How To Grow and Take Care For Peperomia Rosso

The tropical plant, Peperomia Rosso [pep-er-ROH-mee-uh] [ros-so], is a sport of the popular Peperomia caperata (kap-er-AY-tuh).

You may hear ‘rosso’ call by the common names:

  • Emerald Ripple Pepper
  • Radiator Plant

It is one of many peperomia plant cultivars in the Piperaceae (pepper) family.

The plant originally hails from Brazil, South America & Central America.

This plant’s genus name comes from two Greek words: peperi, which means pepper and homoios, which means resembling.

These plants do, indeed, resemble pepper plants and are related to true black pepper.

The specific epithet, caperata, is derived from the Latin meaning wrinkled.

This is a reference to the texture of the green leaves which resembles a baby rubber plant during early growth.

Other popular Peperomia varieties include:

Peperomia Rosso Plant Care

Size & Growth

This compact plant grows to be about 8″ inches high and wide.

The foliage grows in a rosette formation.

The dark green, deeply corrugated, heart-shaped, wrinkled leaves grow at the ends of long stems.

The leaves themselves are 1″ – 1.5″ inch long.

The stems are red-tinged. Leaves may be deeply veined and may be so dark green as to appear black along the corrugated surface.

Flowering & Fragrance

The flowers are greenish white, very small and grow at the end of 2″ – 3″ inches long reddish spikes.

The scentless flowers appear in the springtime and summer.

They’re not especially pretty or showy, but they are unusual and exciting.

Light & Temperature

This plant does best with bright, indirect light.

It can do well in partial sun or with either morning or evening sun, but it does not tolerate full, direct sun.

Fluorescent lighting is an excellent choice when growing these easy care indoor plants.

They do not like to be kept in very dark settings or very harsh, direct sunlight.

Consistent light of a grow light, or fluorescent light bulb is perfect for them.

Some problems come from inconsistent or incorrect lighting.

Too little light can cause your plant to grow very slowly and too much sun produces scorched leaves.

The best temperature for your Emerald Ripple is at temperatures ranging from 55° – 75° degrees Fahrenheit (13° C – 24° C).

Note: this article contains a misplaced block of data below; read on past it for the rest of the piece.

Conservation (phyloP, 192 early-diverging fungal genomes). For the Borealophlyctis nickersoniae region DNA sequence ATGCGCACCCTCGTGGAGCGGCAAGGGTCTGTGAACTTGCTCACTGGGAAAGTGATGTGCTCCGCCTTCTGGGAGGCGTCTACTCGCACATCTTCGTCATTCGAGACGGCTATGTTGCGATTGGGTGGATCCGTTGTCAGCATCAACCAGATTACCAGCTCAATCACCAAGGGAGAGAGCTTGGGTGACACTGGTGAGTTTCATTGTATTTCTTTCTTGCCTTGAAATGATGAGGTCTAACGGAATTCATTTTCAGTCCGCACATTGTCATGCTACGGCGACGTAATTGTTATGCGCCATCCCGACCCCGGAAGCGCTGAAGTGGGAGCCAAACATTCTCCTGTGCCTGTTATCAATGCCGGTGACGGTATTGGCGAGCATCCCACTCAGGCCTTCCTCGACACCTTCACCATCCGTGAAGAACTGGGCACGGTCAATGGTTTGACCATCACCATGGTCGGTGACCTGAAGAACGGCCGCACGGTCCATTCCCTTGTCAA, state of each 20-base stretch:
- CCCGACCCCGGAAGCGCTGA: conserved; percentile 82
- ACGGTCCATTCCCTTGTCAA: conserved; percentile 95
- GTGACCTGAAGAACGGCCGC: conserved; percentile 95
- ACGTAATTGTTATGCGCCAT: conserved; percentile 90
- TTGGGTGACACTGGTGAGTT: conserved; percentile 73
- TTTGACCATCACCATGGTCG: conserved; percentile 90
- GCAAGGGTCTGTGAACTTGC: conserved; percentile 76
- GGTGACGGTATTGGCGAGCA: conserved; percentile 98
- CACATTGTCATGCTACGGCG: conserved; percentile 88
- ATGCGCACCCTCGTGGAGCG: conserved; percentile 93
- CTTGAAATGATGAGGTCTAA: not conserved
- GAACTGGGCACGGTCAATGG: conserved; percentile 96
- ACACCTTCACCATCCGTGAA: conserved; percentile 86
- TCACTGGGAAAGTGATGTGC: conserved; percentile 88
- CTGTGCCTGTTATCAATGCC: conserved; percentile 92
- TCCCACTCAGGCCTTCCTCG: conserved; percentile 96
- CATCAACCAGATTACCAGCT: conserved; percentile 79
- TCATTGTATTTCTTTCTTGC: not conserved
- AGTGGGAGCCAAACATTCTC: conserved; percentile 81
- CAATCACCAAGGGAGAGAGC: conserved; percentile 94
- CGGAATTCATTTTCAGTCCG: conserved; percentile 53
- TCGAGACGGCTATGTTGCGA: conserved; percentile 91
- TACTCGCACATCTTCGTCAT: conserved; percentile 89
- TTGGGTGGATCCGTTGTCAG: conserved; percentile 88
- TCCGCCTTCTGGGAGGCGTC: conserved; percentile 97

Place this Radiator Plant well away from heating vents and doors that open and close in the hot summer time or the cold winter. These plants cannot tolerate extremes of hot or cold.

This plant is winter hardy in USDA hardiness zones 11 through 12.

Watering & Feeding

The Emerald Ripple cannot stand extremes. Do not allow ‘rosso’ to dry out entirely nor overwater it.

When the soil feels mostly dry, provide a thorough, deep watering.

The fragile roots of Peperomia do not tolerate drought conditions.

Always water from below and allow the plant to soak up all the water it needs.

Then allow the allow excess water to pour out of the drainage holes before setting the plant in a saucer.

Water your Emerald Ripple every 7 – 10 days.

Never get the crown of the plant wet. This is especially important during cold weather as dampness on the plant’s crown will lead to rot.

About once a year, late in the springtime, pour water through the plant (being careful not to get the foliage wet).

Allow the water to run through the potting soil to help remove salts which build up from fertilizers.

Peperomia plants prefer standard household humidity.

If the weather is especially hot and dry in the summertime or if your house or terrarium is arid due to heating, set your plant on a pebble tray for high humidity to balance out the environment.

Misting is unnecessary unless you use it as a means of cleaning the plant.

Reduce watering significantly for indoor Radiator Plants in the wintertime.

Outdoors, never water your Peperomia during the autumn and winter months.

A balanced, 20–20–20 fertilizer is the right choice for these houseplants.

Read the instructions carefully and use a half strength mixture.

During the plants growing season, use diluted liquid fertilizer twice a month and use plant food every 3 watering sessions.

Indoors during the fall and winter, fertilize only once a month.

You may also choose to use time-released granules or plant fertilizer spikes.

As with water, take care not to allow fertilizer to come in contact with the leaves.

If you’ve just repotted your plant in fresh potting soil or just purchased your plant, do not fertilize it for 6 months.

Begin fertilizing in the first spring after 6 months has passed.

Soil & Transplanting